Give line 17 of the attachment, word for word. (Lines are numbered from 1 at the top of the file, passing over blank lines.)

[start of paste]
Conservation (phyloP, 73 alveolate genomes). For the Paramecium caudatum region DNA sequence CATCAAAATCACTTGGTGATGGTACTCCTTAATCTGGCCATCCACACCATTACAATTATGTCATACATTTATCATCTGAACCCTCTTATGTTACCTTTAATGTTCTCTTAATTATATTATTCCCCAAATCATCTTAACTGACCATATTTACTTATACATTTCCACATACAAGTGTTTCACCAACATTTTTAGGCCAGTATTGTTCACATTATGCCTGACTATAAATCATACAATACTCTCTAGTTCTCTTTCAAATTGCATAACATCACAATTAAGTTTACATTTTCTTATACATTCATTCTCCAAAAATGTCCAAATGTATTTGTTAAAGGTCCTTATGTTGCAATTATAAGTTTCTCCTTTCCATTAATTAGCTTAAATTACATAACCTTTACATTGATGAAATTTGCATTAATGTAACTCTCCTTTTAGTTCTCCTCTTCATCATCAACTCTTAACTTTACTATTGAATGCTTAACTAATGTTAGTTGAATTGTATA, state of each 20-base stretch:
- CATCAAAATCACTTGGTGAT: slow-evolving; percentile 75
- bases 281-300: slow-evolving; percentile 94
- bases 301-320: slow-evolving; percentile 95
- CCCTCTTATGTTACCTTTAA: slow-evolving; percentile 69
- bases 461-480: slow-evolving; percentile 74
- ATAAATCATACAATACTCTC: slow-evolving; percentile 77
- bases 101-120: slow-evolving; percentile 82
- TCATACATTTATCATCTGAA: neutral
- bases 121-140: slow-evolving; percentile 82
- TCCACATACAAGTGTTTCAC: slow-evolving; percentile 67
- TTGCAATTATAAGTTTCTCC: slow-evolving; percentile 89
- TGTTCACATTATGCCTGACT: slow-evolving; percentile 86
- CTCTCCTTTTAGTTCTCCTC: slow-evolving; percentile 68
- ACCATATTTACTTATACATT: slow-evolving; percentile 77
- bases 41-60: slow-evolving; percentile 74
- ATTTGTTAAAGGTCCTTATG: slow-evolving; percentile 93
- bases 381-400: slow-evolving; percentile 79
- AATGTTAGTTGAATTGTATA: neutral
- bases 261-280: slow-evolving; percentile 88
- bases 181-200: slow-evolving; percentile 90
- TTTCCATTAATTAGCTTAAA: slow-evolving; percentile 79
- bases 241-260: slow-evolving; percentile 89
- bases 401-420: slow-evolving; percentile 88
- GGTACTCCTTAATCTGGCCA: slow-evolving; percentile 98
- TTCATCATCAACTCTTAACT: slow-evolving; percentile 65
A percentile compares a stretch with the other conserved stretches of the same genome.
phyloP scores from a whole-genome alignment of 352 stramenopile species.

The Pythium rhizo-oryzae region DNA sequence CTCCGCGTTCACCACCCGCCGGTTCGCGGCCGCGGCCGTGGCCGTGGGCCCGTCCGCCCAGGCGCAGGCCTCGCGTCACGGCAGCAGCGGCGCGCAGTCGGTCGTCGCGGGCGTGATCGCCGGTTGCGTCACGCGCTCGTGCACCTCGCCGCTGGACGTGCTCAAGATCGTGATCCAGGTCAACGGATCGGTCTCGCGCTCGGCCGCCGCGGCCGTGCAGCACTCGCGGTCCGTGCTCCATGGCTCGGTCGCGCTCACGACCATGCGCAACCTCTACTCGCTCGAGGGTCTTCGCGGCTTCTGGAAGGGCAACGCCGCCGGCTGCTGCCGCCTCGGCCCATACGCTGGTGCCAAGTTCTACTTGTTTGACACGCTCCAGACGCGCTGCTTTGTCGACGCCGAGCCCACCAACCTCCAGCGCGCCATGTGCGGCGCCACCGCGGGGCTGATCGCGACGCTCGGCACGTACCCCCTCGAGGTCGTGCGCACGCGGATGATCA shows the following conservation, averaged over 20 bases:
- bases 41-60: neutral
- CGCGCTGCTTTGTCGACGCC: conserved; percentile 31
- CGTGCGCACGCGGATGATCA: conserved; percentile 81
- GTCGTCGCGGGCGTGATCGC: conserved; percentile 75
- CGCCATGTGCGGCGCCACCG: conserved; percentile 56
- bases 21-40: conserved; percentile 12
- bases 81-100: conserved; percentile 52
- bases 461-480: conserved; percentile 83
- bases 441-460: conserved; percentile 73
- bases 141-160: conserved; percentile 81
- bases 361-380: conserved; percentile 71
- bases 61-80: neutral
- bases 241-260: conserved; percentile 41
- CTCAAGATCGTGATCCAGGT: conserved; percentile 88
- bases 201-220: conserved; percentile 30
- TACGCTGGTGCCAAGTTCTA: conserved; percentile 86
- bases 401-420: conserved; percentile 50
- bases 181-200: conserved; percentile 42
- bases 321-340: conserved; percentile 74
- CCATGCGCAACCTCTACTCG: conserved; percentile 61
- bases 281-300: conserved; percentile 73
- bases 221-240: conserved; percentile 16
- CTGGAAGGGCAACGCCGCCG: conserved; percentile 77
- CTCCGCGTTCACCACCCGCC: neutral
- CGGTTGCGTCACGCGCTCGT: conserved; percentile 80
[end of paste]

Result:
- ATTTGTTAAAGGTCCTTATG: slow-evolving; percentile 93